Medicare & You: Planning for Discharge from a Health Care Setting

Medicare & You: Planning for Discharge from a Health Care Setting


Hi, I’m Angela James with the Centers for Medicare and Medicaid Services. I’ve got some important information to share with you if you’re in a hospital, nursing home or other care setting and you’re going to be discharged. If you’re getting discharged, there are some things you should do to prepare for your departure. During your stay, your doctor and the staff will work with you to get ready. You and your caregiver – who could be a family member or friend who may be helping you – are important members of the planning team, so make sure you’re part of the discussion. There’s a checklist on Medicare.gov that can help you prepare, and you can talk to your doctor and the staff about the items that are on the checklist. Here are a few of the things that are on the checklist that you might want to consider asking: First, you’ll want to ask where you’ll get care after you’ve been discharged, because you might have different options, like home health care. You also might ask the staff about your health condition and what you can do to help yourself get better. Be sure to write down the names of all your prescription-drugs, over-the-counter drugs, vitamins and herbal supplements. And, ask if you’ll need medical equipment. If you do, find out who will arrange for it. And it’s really important that you make sure you have people ready to help you, and you can ask the staff to show you how to do any tasks that require special skills – like changing a bandage or giving a shot. You’ll want to make sure you ask for written discharge instructions that you can understand and get a summary of your current health status. These are just a few items on the discharge checklist. There are many other things that you’ll want to consider. And one good thing you can do is print out a copy of this checklist, because these instructions are here to help you when it’s time to leave a care setting. But what happens if you think you’re being asked to leave a hospital or other health care setting too soon? You have the right to ask for a review of the discharge decision before you leave. There’s something called the Beneficiary and Family Centered Care Quality Improvement Organization, and this orginzation is there to help you. To get the phone number for your Quality Improvement Organization, visit Medicare.gov/contacts, or call 1-800-MEDICARE For more information, visit Medicare.gov.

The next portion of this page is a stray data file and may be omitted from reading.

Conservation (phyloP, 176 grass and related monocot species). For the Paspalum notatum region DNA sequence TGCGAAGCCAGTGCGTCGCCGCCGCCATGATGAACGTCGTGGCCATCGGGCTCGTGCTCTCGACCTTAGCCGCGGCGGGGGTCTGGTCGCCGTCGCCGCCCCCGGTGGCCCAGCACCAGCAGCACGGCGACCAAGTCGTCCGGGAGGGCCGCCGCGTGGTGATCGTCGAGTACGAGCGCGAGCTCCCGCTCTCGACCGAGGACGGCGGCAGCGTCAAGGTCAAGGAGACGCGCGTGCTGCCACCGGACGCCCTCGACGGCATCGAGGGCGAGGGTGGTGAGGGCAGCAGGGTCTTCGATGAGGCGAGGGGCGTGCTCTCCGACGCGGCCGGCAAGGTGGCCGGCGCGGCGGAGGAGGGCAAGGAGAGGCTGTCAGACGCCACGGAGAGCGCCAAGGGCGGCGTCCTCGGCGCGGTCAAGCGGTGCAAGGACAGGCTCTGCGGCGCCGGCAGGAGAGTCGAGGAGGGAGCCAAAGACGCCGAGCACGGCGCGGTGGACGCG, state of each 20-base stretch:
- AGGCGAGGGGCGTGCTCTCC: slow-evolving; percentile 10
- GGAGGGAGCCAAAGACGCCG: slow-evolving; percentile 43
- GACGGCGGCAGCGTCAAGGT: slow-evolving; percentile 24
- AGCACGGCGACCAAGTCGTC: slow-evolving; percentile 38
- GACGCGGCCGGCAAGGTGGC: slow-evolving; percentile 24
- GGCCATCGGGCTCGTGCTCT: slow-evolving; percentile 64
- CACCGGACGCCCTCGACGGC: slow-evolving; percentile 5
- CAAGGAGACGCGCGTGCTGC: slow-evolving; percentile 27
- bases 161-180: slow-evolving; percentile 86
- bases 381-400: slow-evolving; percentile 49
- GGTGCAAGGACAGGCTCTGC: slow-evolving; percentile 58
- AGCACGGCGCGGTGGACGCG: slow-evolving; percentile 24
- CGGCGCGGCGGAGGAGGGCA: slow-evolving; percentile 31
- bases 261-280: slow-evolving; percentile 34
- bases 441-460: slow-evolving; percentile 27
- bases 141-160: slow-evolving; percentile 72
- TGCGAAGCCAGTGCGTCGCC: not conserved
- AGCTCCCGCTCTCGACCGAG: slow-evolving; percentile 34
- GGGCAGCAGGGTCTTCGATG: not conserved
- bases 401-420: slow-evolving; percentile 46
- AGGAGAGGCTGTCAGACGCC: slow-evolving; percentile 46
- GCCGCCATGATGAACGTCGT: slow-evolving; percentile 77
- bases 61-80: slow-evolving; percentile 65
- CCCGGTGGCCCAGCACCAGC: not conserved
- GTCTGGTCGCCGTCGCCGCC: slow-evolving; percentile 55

4 thoughts on “Medicare & You: Planning for Discharge from a Health Care Setting

  1. I was just at Saint Barnabas Medical Hospital NJ I had a surgery Achilles repair January 23rd of this year turned out bad my doctor did not listen finally I get to the hospital the 27th I was supposed to get that fixed I'm in the OR they put me on gas mask to put an IV line I was burnerable abused hit in my chest that's when I got up and I cancel surgery I'm still like dayst but I know someone hit me hard and my chest twice no one said nothing and now Dr Adam Kaplan just won't even touch me after he messed up my foot I do not recommend him ..my foot is blown is red is hot and it's painful..

  2. The only thing that they're interested in its building Medicare and I will not allow to do fraud is taxpayers money and for those who really needed and that's what all these doctors are doing nowadays

  3. Kiero comentar una situación k vivo en una clínica con un doctor cuando las aunsentro desalud crees k base confiado k tengan acuidar k y k ahí nadie te faltará al respecto pues no es así ahí un doctor se atrevió acosarme y amanoearme yaque ubomuchas acciones k me dieron sentir mal kiero kemar aún doctor sunonbre es doctor Federico León nokiero dinero nokiero famakiero justicia quelekiten su licencia de doctor paral nosiga abusando de mujeres umildes k nosesaven defender y k tienen miedo de ablar

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